Ron Parker

Ron began painting as a career a little late in life. At age 35, he was inspired, after seeing an exhibition, to try painting wildlife himself. His first effort was successful and he quit work at the lumberyard and began painting full time. Using watercolour, he began doing vignetted paintings of birds and mammals. Within four months he was selling originals through the Harrison Gallery in Vancouver, BC.Over the next 15 years, Ron continued to produce wildlife paintings before branching out to landscape. Eleven articles have been written about Ron’s wildlife paintings in national and international magazines, and his paintings have been reproduced in three books: From the Wild, Voices from the Wild, and Rocky Mountain Wildlife.

From 1981 until 2003, Ron has had 26 one-man shows of his original paintings, some of them sell outs. In addition, Ron was commissioned in 1993 by the Royal Canadian Mint to do a collectors set of four coins depicting the Sea Otter. From 2003 to 2012, Ron was painting acrylic landscapes using an ‘essentialist’ style, focusing on the shapes and contours of landscape, omitting detail. Ron’s latest series – realistic, atmospheric landscapes painted in oil – represent a marked change from his original pieces. “I do my paintings in a method that few oil painters employ. I begin with a canvas on which the landscape to be painted is drawn quite accurately. Then, I begin painting with the background at the upper left hand corner and progress down and to the right, rendering the painting completely until I reach the bottom right hand corner. It is all done with one coat of paint using very little medium. There are times I wait for it to dry before completing some of the details, but most are done with one coat of paint, wet into wet”.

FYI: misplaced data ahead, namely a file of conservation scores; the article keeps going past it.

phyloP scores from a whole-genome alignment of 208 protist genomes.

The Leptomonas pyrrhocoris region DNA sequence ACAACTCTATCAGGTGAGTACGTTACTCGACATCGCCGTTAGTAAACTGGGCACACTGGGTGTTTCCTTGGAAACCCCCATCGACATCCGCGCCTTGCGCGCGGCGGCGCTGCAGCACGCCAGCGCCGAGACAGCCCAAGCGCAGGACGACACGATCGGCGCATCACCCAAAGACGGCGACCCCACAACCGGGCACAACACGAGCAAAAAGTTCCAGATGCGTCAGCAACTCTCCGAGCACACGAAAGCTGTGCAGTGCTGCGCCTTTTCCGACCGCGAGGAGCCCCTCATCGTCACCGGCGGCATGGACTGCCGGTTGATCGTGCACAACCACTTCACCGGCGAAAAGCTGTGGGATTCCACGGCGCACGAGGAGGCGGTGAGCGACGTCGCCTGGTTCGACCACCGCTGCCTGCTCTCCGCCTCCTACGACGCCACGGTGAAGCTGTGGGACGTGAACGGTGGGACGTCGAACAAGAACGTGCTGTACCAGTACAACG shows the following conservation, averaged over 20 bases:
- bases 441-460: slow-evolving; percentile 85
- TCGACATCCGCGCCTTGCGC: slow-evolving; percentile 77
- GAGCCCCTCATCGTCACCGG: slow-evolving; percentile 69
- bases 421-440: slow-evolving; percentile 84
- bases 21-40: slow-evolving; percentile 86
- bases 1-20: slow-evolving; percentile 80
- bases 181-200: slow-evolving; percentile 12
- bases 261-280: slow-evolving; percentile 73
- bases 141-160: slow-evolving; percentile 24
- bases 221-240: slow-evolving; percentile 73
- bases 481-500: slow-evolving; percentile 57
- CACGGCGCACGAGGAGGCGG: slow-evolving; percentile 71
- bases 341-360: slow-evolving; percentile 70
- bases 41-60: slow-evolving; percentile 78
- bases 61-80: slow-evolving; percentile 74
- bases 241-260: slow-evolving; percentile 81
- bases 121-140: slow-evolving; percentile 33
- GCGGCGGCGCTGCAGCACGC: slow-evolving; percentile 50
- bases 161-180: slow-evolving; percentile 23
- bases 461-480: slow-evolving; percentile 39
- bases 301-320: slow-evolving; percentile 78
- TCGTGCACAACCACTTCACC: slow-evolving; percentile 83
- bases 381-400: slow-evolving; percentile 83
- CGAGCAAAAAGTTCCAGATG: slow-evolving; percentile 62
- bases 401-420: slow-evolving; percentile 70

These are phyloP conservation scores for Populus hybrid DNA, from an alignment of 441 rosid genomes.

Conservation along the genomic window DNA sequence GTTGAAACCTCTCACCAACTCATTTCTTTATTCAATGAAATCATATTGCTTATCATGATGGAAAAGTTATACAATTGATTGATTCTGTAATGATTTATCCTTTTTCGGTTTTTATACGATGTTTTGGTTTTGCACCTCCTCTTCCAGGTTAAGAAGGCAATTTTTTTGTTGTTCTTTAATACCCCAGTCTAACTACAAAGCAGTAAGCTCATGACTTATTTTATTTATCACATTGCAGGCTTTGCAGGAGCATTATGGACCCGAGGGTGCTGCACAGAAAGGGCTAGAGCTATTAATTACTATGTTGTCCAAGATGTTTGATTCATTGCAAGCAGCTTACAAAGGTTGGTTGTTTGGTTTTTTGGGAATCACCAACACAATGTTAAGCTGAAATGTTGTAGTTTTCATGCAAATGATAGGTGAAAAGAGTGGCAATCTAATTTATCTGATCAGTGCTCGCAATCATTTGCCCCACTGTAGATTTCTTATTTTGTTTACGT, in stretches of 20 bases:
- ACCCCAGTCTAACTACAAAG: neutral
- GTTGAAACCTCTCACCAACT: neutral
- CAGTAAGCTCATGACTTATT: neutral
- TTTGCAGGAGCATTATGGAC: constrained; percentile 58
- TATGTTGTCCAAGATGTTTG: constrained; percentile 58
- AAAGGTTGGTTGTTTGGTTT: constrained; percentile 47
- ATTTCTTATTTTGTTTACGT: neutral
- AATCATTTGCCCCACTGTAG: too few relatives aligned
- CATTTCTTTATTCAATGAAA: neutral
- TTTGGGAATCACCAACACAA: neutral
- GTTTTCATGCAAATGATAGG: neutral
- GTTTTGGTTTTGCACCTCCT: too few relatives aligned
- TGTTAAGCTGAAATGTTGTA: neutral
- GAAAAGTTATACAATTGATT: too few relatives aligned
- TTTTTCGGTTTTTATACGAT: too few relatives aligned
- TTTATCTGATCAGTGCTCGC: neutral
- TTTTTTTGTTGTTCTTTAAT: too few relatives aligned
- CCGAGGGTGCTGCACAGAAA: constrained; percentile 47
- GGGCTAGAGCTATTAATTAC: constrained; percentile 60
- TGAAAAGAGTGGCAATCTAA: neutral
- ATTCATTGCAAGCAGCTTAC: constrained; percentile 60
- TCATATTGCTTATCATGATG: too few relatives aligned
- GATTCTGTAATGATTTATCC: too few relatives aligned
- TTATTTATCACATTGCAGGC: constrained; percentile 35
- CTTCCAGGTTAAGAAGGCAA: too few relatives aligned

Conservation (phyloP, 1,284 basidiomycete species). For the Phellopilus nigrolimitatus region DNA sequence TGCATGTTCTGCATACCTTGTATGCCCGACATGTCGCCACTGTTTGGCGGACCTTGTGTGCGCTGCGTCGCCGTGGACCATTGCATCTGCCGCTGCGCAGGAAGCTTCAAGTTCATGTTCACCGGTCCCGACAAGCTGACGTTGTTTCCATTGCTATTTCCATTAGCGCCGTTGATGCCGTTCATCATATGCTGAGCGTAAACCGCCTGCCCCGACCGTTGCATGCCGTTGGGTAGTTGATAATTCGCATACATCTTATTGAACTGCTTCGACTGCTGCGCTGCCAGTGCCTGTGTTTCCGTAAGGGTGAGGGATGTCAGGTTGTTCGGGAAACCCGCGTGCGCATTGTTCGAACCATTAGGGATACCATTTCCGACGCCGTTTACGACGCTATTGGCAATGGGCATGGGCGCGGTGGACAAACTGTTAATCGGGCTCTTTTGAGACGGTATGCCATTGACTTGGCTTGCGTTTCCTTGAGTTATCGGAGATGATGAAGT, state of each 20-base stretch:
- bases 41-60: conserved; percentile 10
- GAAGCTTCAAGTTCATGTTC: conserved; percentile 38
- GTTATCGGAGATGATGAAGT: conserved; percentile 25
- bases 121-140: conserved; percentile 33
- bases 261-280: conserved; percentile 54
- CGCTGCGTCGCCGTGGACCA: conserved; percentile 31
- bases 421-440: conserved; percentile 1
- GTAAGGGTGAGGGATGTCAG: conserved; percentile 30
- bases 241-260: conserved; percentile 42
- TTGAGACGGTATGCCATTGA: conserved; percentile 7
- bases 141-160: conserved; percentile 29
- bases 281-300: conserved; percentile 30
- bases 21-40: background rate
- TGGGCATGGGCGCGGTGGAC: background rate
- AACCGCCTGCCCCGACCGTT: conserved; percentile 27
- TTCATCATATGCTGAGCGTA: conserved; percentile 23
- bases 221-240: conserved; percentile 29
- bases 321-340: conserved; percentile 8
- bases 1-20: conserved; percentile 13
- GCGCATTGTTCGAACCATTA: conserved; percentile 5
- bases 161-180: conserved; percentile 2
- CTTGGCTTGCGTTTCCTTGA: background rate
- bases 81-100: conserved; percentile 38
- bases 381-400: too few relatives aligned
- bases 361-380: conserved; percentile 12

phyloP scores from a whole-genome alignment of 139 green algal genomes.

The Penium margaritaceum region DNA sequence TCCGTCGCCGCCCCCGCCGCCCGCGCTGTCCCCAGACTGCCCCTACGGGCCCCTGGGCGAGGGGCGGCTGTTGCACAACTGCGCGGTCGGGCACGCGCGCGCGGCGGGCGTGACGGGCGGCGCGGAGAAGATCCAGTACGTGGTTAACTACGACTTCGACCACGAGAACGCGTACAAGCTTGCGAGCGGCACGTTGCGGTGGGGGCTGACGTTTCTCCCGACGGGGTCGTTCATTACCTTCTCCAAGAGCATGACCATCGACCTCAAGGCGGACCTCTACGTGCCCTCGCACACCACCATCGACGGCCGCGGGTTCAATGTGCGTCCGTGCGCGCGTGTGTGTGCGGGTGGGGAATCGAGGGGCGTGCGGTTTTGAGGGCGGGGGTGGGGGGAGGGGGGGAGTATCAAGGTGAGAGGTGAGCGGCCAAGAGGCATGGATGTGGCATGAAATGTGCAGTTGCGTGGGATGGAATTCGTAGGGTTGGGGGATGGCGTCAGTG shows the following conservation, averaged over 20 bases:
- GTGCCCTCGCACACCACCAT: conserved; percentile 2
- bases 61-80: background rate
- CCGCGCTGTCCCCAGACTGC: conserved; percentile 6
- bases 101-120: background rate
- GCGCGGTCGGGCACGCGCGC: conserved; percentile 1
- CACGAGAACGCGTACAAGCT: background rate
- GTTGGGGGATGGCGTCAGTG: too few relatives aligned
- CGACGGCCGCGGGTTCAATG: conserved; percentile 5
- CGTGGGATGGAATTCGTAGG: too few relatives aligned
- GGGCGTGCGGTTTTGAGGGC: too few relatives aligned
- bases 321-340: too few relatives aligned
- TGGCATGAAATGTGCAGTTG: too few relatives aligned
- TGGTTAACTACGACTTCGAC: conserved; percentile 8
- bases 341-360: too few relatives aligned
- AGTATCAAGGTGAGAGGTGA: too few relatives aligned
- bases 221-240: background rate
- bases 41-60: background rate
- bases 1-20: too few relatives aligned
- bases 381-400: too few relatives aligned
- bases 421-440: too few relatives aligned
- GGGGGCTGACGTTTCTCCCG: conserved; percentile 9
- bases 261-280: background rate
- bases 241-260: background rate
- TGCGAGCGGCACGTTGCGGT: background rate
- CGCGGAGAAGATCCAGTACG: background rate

Ron and his family now live in Victoria. "I am fortunate to live in an incredibly beautiful part of the world. From the West Coast of British Columbia to the glorious Rocky Mountains and the Prairies beyond, I find inspiration everywhere I look. I strive to convey the awe and love I have for these places though my art. I hope that others can feel the same emotions when they view my paintings."